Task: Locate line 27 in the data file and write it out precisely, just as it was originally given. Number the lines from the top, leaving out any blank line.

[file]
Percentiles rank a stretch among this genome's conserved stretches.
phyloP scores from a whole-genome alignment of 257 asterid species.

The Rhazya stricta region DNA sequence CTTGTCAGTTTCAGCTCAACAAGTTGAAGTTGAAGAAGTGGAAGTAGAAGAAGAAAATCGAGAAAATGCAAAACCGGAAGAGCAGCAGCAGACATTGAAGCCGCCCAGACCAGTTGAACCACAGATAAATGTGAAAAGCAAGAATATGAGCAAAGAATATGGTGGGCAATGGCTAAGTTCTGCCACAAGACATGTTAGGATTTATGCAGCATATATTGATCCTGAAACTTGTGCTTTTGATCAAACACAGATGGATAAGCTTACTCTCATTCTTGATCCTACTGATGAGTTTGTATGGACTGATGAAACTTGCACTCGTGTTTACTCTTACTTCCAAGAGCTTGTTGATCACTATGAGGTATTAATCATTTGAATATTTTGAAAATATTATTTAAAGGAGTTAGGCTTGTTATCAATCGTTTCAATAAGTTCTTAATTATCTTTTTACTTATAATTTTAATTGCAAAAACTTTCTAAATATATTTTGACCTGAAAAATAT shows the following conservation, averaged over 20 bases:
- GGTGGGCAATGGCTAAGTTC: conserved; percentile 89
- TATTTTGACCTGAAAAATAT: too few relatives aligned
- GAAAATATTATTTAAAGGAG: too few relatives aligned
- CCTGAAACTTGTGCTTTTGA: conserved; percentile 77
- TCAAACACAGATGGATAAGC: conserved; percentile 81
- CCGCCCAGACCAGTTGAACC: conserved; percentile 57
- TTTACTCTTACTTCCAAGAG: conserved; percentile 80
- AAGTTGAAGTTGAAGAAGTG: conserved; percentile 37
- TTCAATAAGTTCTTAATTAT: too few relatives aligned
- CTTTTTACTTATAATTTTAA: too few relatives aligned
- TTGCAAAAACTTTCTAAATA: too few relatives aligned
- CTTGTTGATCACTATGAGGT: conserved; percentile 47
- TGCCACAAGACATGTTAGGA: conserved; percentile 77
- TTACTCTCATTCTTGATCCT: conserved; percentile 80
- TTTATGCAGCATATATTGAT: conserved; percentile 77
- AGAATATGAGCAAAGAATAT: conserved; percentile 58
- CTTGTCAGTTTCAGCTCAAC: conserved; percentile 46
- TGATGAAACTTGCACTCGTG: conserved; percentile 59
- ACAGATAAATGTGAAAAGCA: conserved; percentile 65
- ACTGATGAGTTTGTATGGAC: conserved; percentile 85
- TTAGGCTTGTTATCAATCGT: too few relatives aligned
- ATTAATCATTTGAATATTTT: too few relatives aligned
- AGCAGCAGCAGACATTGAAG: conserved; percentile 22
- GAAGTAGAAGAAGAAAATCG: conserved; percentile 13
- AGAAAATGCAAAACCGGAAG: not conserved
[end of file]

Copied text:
- GAAGTAGAAGAAGAAAATCG: conserved; percentile 13